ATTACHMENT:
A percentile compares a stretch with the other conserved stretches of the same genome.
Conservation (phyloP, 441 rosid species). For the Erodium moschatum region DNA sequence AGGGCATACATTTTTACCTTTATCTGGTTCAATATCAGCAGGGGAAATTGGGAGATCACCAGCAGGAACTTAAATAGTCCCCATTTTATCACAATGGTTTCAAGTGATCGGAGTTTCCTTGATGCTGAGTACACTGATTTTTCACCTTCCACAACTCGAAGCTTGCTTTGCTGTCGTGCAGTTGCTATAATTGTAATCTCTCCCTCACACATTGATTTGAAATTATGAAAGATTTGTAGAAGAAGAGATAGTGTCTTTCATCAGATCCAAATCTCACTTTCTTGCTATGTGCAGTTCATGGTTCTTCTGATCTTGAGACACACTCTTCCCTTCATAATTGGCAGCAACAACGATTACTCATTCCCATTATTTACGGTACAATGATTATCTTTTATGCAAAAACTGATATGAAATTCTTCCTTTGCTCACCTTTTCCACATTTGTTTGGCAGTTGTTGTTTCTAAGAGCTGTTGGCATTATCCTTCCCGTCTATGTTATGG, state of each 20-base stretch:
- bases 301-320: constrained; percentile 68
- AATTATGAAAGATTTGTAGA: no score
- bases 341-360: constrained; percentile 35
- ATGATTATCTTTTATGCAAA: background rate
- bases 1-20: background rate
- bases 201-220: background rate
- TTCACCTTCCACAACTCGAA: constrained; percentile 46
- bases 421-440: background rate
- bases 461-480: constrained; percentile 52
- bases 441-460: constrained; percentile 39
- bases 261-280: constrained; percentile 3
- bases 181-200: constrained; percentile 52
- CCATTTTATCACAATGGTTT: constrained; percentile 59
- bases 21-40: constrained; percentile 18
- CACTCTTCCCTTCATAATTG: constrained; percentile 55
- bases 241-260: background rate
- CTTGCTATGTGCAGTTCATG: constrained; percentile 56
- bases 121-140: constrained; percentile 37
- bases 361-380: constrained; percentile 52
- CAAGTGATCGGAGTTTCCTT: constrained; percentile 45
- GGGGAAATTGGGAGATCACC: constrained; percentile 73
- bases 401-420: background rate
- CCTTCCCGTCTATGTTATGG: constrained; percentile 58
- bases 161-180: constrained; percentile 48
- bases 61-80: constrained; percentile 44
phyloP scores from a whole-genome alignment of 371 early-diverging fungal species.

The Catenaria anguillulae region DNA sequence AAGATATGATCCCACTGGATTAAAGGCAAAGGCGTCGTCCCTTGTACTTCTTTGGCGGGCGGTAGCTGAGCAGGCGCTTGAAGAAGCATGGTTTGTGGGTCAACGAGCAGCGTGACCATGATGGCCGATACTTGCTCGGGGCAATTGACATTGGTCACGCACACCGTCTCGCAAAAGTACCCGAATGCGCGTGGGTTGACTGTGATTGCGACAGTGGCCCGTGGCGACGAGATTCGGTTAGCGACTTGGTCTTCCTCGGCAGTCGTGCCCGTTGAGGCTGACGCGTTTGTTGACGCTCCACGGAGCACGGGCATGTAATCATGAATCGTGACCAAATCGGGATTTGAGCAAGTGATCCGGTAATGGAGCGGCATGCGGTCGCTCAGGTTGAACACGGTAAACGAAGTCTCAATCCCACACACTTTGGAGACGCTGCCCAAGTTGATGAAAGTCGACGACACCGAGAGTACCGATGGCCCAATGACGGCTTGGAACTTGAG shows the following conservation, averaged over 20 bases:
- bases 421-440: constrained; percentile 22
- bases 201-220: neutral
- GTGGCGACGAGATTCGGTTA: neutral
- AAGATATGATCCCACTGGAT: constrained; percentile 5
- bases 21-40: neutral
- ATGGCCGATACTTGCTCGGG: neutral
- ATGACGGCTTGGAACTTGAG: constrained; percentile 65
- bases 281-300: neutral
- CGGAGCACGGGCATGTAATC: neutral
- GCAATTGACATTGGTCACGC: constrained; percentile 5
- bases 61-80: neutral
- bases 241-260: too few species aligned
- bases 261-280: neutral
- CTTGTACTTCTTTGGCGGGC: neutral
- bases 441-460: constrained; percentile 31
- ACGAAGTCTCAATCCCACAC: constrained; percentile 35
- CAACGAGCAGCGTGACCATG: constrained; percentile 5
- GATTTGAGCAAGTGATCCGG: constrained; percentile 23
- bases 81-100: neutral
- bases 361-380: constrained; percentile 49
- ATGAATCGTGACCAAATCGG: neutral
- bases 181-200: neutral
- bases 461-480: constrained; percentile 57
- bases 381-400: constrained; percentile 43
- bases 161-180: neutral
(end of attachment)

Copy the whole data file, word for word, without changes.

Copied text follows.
A percentile compares a stretch with the other conserved stretches of the same genome.
Conservation (phyloP, 441 rosid species). For the Erodium moschatum region DNA sequence AGGGCATACATTTTTACCTTTATCTGGTTCAATATCAGCAGGGGAAATTGGGAGATCACCAGCAGGAACTTAAATAGTCCCCATTTTATCACAATGGTTTCAAGTGATCGGAGTTTCCTTGATGCTGAGTACACTGATTTTTCACCTTCCACAACTCGAAGCTTGCTTTGCTGTCGTGCAGTTGCTATAATTGTAATCTCTCCCTCACACATTGATTTGAAATTATGAAAGATTTGTAGAAGAAGAGATAGTGTCTTTCATCAGATCCAAATCTCACTTTCTTGCTATGTGCAGTTCATGGTTCTTCTGATCTTGAGACACACTCTTCCCTTCATAATTGGCAGCAACAACGATTACTCATTCCCATTATTTACGGTACAATGATTATCTTTTATGCAAAAACTGATATGAAATTCTTCCTTTGCTCACCTTTTCCACATTTGTTTGGCAGTTGTTGTTTCTAAGAGCTGTTGGCATTATCCTTCCCGTCTATGTTATGG, state of each 20-base stretch:
- bases 301-320: constrained; percentile 68
- AATTATGAAAGATTTGTAGA: no score
- bases 341-360: constrained; percentile 35
- ATGATTATCTTTTATGCAAA: background rate
- bases 1-20: background rate
- bases 201-220: background rate
- TTCACCTTCCACAACTCGAA: constrained; percentile 46
- bases 421-440: background rate
- bases 461-480: constrained; percentile 52
- bases 441-460: constrained; percentile 39
- bases 261-280: constrained; percentile 3
- bases 181-200: constrained; percentile 52
- CCATTTTATCACAATGGTTT: constrained; percentile 59
- bases 21-40: constrained; percentile 18
- CACTCTTCCCTTCATAATTG: constrained; percentile 55
- bases 241-260: background rate
- CTTGCTATGTGCAGTTCATG: constrained; percentile 56
- bases 121-140: constrained; percentile 37
- bases 361-380: constrained; percentile 52
- CAAGTGATCGGAGTTTCCTT: constrained; percentile 45
- GGGGAAATTGGGAGATCACC: constrained; percentile 73
- bases 401-420: background rate
- CCTTCCCGTCTATGTTATGG: constrained; percentile 58
- bases 161-180: constrained; percentile 48
- bases 61-80: constrained; percentile 44
phyloP scores from a whole-genome alignment of 371 early-diverging fungal species.

The Catenaria anguillulae region DNA sequence AAGATATGATCCCACTGGATTAAAGGCAAAGGCGTCGTCCCTTGTACTTCTTTGGCGGGCGGTAGCTGAGCAGGCGCTTGAAGAAGCATGGTTTGTGGGTCAACGAGCAGCGTGACCATGATGGCCGATACTTGCTCGGGGCAATTGACATTGGTCACGCACACCGTCTCGCAAAAGTACCCGAATGCGCGTGGGTTGACTGTGATTGCGACAGTGGCCCGTGGCGACGAGATTCGGTTAGCGACTTGGTCTTCCTCGGCAGTCGTGCCCGTTGAGGCTGACGCGTTTGTTGACGCTCCACGGAGCACGGGCATGTAATCATGAATCGTGACCAAATCGGGATTTGAGCAAGTGATCCGGTAATGGAGCGGCATGCGGTCGCTCAGGTTGAACACGGTAAACGAAGTCTCAATCCCACACACTTTGGAGACGCTGCCCAAGTTGATGAAAGTCGACGACACCGAGAGTACCGATGGCCCAATGACGGCTTGGAACTTGAG shows the following conservation, averaged over 20 bases:
- bases 421-440: constrained; percentile 22
- bases 201-220: neutral
- GTGGCGACGAGATTCGGTTA: neutral
- AAGATATGATCCCACTGGAT: constrained; percentile 5
- bases 21-40: neutral
- ATGGCCGATACTTGCTCGGG: neutral
- ATGACGGCTTGGAACTTGAG: constrained; percentile 65
- bases 281-300: neutral
- CGGAGCACGGGCATGTAATC: neutral
- GCAATTGACATTGGTCACGC: constrained; percentile 5
- bases 61-80: neutral
- bases 241-260: too few species aligned
- bases 261-280: neutral
- CTTGTACTTCTTTGGCGGGC: neutral
- bases 441-460: constrained; percentile 31
- ACGAAGTCTCAATCCCACAC: constrained; percentile 35
- CAACGAGCAGCGTGACCATG: constrained; percentile 5
- GATTTGAGCAAGTGATCCGG: constrained; percentile 23
- bases 81-100: neutral
- bases 361-380: constrained; percentile 49
- ATGAATCGTGACCAAATCGG: neutral
- bases 181-200: neutral
- bases 461-480: constrained; percentile 57
- bases 381-400: constrained; percentile 43
- bases 161-180: neutral